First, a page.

I have a serious problem with my institute's firewall. I have a Rackspace Cloud server instance that is configured to accept SSH connections on port 6xxx. When I was using port 22 there wasn't any problem; but when I switched to port 6xxx I cant connect using SSH. This is probably about our institute's firewall policy, as only the ports below 1024 can be listened by root processes on *nix. Is there a trick I can use to connect for once? I will add a MAC-based rule to allow my device.

Edit: I'm using iptables on CentOS 5.x

Best regards, Deniz

migrated from stackoverflow.com Apr 21 '11 at 22:37

This question came from our site for professional and enthusiast programmers.

  • evading school firewalls is probably a violation of acceptable use policies, and may have you kicked out if you get caught. Its probably better you ask your school for permission – Journeyman Geek Apr 21 '11 at 23:56
  • Have you modified your iptables to handle the 6xxx port? – fpmurphy Apr 22 '11 at 15:10
  • @journeyman-geek Actually, I am looking for a legal method. Like forwarding requests on port 22 from my device's MAC address to port 6666 at the server. All I need is to connect through port 22 but connect on port 6666. – Deniz Acay Apr 23 '11 at 22:56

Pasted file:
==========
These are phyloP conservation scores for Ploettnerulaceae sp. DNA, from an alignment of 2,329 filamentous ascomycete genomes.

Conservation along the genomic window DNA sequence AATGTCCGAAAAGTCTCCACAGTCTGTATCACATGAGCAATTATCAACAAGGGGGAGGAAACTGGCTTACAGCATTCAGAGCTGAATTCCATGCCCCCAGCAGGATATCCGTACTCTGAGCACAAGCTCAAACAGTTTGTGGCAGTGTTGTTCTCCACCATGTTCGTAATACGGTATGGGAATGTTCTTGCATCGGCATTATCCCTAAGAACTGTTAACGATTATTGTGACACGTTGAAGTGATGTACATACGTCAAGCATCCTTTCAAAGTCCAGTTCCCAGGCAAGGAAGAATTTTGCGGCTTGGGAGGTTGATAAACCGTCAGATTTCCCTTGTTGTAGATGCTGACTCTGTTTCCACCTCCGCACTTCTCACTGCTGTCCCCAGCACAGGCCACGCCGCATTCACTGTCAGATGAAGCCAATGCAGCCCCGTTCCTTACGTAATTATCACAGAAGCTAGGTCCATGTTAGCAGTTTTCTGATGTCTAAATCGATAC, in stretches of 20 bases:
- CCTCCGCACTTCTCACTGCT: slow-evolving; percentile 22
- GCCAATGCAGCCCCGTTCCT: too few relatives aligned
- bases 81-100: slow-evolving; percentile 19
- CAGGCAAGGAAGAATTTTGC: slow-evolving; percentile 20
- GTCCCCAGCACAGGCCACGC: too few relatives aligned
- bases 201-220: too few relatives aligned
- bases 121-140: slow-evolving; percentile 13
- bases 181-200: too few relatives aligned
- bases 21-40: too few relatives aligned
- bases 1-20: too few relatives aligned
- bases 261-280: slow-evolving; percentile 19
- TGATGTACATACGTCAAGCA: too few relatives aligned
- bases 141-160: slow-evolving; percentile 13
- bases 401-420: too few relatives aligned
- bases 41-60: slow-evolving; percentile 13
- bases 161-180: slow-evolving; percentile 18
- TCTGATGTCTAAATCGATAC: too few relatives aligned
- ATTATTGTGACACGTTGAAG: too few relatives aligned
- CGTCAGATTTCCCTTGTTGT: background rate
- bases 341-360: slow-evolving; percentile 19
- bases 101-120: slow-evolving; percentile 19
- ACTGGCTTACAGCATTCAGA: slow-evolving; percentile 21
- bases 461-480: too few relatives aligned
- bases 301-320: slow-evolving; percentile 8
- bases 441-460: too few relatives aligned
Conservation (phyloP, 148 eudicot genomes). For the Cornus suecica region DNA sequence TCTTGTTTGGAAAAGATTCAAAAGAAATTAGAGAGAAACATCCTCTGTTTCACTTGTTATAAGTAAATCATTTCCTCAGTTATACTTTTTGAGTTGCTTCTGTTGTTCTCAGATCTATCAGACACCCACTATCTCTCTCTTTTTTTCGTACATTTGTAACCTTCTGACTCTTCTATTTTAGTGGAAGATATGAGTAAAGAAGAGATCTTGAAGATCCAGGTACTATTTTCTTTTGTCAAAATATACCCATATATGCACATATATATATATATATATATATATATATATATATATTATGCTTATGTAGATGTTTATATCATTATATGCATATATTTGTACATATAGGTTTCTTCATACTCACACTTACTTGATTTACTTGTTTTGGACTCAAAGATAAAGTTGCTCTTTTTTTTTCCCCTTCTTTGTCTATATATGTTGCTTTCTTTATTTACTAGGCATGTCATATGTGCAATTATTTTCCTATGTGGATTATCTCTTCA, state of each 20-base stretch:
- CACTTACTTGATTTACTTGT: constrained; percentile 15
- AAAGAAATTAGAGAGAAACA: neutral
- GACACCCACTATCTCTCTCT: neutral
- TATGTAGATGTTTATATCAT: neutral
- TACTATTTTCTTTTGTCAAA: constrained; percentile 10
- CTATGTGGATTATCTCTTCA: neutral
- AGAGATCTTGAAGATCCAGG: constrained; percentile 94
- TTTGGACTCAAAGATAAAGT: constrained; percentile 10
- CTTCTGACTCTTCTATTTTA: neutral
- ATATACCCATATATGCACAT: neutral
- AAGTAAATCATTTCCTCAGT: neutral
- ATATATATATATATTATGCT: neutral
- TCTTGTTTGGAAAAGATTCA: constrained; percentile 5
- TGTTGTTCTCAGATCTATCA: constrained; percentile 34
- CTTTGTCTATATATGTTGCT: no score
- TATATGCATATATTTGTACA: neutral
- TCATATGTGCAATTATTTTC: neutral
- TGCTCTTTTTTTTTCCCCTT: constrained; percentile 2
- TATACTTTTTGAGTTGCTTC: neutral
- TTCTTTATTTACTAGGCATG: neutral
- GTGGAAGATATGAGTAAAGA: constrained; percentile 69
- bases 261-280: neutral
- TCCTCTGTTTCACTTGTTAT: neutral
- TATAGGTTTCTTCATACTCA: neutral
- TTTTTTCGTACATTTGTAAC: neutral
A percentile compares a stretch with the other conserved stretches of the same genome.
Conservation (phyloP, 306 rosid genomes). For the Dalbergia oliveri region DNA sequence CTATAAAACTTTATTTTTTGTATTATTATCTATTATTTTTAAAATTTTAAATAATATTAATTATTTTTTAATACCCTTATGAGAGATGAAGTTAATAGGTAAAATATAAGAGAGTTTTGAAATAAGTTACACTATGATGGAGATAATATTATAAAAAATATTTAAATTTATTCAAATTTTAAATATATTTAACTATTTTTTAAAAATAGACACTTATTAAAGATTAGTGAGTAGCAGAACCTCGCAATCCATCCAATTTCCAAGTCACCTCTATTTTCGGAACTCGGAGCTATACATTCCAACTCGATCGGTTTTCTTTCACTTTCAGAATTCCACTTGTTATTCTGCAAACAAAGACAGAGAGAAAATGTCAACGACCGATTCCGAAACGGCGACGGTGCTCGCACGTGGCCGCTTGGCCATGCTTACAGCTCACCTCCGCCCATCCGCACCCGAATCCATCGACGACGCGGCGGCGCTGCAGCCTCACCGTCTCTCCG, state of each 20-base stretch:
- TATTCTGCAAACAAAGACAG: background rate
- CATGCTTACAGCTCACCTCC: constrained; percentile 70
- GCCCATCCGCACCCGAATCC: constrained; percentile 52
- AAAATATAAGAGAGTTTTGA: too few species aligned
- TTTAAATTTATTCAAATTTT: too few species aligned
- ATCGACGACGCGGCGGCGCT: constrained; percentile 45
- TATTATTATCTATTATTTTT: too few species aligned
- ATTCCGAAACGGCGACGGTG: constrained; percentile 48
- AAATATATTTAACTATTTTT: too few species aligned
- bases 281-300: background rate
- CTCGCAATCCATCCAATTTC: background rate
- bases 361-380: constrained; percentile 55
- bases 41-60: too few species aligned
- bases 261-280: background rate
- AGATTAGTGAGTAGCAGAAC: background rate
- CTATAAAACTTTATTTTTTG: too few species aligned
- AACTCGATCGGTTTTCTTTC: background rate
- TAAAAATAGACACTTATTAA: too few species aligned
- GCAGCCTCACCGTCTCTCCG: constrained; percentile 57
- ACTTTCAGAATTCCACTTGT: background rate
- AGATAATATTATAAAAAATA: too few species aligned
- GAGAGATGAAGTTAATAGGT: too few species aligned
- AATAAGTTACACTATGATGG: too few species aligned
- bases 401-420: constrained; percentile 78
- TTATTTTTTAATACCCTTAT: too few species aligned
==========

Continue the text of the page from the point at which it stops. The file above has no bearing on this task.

• @fpmurphy Yes, my server accepts new connections on port 6xxx. – Deniz Acay Apr 23 '11 at 23:01

Here are a couple of easy options that don't involve circumventing the firewall at all:

A. If you have access to a third machine (outside of the network), ssh to that on port 22 and then jump from there. See ssh-tunnel-via-multiple-hops as a starting point.

B. Just revert to port 22 (or 443 or anything else that is open). If your server is up-to-date and you follow the usual precautions for running ssh, it's really not an issue. Install fail2ban or similar to auto ban anyone poking around. Tie it to you MAC address and an IP range if you like.

Honestly, if you aren't set up securely enough to run ssh on port 22, you shouldn't be running it at all.


This might be overkill for your purposes, but Tor is pretty good at circumventing outbound firewalls.

As @journeyman-geek noted, getting permission from TPTB is probably in your interests.

Your Answer

By clicking “Post Your Answer”, you agree to our terms of service, privacy policy and cookie policy

Not the answer you're looking for? Browse other questions tagged or ask your own question.